In Finland, each day is associated with a name, a custom that’s apparently a leftover from the Catholic and Orthodox calendar of saints, when people celebrated each saint’s feast day.
Today, August 7, is the name day of Lahja, Finnish for “present” or “gift”, a name that is mostly a female name, especially these days. According to the statistics by the Population Register Center of Finland, no baby boy has been named Lahja since the 1960s – and only a little over 500 baby girls, of the total of over 12,000 people.
My paternal grandfather was one of 97 Lahjas born in Finland in the very late 19th century.
I wish I could say that I have fond memories of him, but I don’t. On the other hand, I don’t have bad memories, either. What I have are a few stories and photos which I have used to reconstruct memories of us together. And they’re great: Grandpa visiting us in Helsinki, me sitting in his big old car, us eating breakfast and reading a newspaper together. Sitting in a swing on a hot summer day, me sitting in his lap, typing on his precious typewriter, or wasting the paper in his calculator.
In a way, that may be just as well. Those are all good memories. We never had a fight, we never argued, he never told me to go to bed when I didn’t want to, and – if I remember him correctly – he always slipped a coin or two into my hand when nobody else could see.
Lahja was born in 1898 into a world that’s very much unlike the one I am blogging about him in. For one, he was born in the autonomous grand duchy in the Russian empire. He was most likely either a farmer’s son, or a salesman’s son, as those are the two dominant professions in the family, since the beginning of time.
He fought in two wars, possibly even a third one in Estonia, although nobody seems to know if that’s true. And between the wars and after them, he battled through life, building a family twice, and building a business even more times. His first wife died of meningitis, leaving Lahja the sole provider for three children after the first war.
His first business enterprise, an inn and a freight business, had gone under during the depression. Lahja picked up the pieces and his bicycle, and became a traveling salesman, his brown briefcase swinging off the handlebar.
That briefcase is now in my office. As is grandpa’s old pocket watch that I had with me to the hospital when Son was born, so I could check his time of birth. About half hour before Son was born, I dropped the watch, and it stopped.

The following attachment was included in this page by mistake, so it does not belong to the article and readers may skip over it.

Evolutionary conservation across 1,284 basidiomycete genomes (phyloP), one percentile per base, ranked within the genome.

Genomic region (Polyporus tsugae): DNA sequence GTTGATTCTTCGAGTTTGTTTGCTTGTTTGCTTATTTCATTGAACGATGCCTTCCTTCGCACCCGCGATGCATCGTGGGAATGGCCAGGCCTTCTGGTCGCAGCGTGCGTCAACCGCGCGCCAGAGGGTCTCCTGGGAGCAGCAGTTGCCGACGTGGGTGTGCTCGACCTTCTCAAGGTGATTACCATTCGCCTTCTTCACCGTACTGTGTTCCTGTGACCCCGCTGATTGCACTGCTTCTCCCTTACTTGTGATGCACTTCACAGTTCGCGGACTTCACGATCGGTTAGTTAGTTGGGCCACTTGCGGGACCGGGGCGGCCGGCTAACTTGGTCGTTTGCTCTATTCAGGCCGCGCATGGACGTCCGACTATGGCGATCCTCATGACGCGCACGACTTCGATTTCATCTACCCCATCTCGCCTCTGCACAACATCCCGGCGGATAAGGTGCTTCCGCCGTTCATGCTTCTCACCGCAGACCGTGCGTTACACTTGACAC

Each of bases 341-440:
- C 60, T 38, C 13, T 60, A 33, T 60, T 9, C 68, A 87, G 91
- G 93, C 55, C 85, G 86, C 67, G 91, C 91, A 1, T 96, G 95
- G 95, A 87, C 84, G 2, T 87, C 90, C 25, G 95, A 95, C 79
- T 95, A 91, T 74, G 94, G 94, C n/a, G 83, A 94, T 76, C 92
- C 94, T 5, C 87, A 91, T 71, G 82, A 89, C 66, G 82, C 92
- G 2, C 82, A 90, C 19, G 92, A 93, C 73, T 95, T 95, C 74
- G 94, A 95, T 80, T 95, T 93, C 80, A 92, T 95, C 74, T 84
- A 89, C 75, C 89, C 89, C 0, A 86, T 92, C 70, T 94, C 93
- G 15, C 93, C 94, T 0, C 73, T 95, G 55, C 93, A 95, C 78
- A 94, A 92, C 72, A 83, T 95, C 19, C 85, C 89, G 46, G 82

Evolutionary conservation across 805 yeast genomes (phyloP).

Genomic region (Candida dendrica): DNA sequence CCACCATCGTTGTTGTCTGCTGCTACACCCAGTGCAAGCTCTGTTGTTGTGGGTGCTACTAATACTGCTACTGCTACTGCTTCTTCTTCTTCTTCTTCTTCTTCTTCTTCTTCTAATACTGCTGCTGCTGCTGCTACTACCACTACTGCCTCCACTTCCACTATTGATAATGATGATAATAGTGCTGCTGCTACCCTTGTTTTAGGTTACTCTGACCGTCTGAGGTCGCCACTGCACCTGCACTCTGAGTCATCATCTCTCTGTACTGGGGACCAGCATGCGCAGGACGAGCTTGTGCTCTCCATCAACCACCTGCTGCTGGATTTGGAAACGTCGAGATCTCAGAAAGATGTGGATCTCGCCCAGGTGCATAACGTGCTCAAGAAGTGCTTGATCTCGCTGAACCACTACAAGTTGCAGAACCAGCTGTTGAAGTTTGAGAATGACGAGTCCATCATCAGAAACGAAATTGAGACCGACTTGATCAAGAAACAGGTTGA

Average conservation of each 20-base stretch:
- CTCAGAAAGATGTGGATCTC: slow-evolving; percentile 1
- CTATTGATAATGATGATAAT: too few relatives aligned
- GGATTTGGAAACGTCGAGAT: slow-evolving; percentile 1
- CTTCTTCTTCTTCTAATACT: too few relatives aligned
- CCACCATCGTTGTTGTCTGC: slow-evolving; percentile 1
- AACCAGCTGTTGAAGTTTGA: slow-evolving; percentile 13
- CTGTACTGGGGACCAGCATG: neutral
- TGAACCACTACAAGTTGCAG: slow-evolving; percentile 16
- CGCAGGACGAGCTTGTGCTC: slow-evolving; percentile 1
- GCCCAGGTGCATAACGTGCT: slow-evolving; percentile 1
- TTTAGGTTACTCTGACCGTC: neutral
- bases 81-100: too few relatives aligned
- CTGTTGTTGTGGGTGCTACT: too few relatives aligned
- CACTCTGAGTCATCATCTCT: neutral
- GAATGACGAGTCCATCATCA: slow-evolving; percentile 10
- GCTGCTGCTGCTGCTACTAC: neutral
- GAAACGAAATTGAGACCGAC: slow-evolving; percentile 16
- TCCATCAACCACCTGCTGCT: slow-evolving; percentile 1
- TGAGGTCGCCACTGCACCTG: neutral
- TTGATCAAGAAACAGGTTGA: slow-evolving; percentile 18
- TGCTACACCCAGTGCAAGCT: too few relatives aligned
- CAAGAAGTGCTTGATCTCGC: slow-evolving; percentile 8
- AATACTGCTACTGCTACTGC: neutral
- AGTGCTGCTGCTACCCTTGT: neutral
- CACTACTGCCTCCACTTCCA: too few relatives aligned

After the second war, Lahja found the perfect place to have the store he’d always wanted. He also remarried, and my father and his sister were born. Half of the store was the Pakarinen residence with my Dad, Lahja, and my aunt sleeping in one room, my aunt on the floor, and my grandma Hanna sleeping in the kitchen, because she’d get up early anyway, to bake bread.
Every once in a while, Lahja would make the 35-kilometer trek to Joensuu, to see what new products were available, or getting some more supplies. And once in town, he took his sweet time, making a stop at a local pub, catching the last bus or train back.
Then he got the call many of us would like to get. He was discovered. He was offered a new, bigger store, with several departments, to run, but in another town. Unfortunately, the competition was tough, with several stores fighting for customers in a small town, and when a new road was going to run over the old store – now run by a hired hand – Lahja decided it was time to cut his losses, make a deal, and move back. He sold the store back to the big wholesaler, and went to work to negotiate a decent compensation from the local authorities for the house that, sure enough, would end up under the highway.
He got himself, and the family, a new house. One with a bigger store space, and bigger store windows. And a home that was as small as before. Grandma Hanna would get up early every morning to bake the bread, and the kids, my father and aunt, did what they could to help. Except my Dad who liked sports, which Lahja didn’t care about.
Once he had saved up – and borrowed – enough money, he got himself a car, a Bedford van, which was bursting at each welded seam when Lahja & Son drove to Joensuu to fill up the warehouse. Money was always tight. So tight, that naturally, in every downhill, Lahja put the car on neutral to save gas. Or when he had a toothache, he’d made himself a drink, and pull the tooth with a pair or pliers himself.
Never giving up, Lahja also started a kiosk where my aunt worked. And then he set up a TV store for my Dad to run. He got himself a taxi license in his village, and bought that big old Vauxhall that was his pride and joy. Being brand new and all.
When Lahja suffered a heart attack driving that Vauxhall, he managed to steer the car to a nearby church, and park it in front of it. And then he left us.
I was four. And I remember the funeral.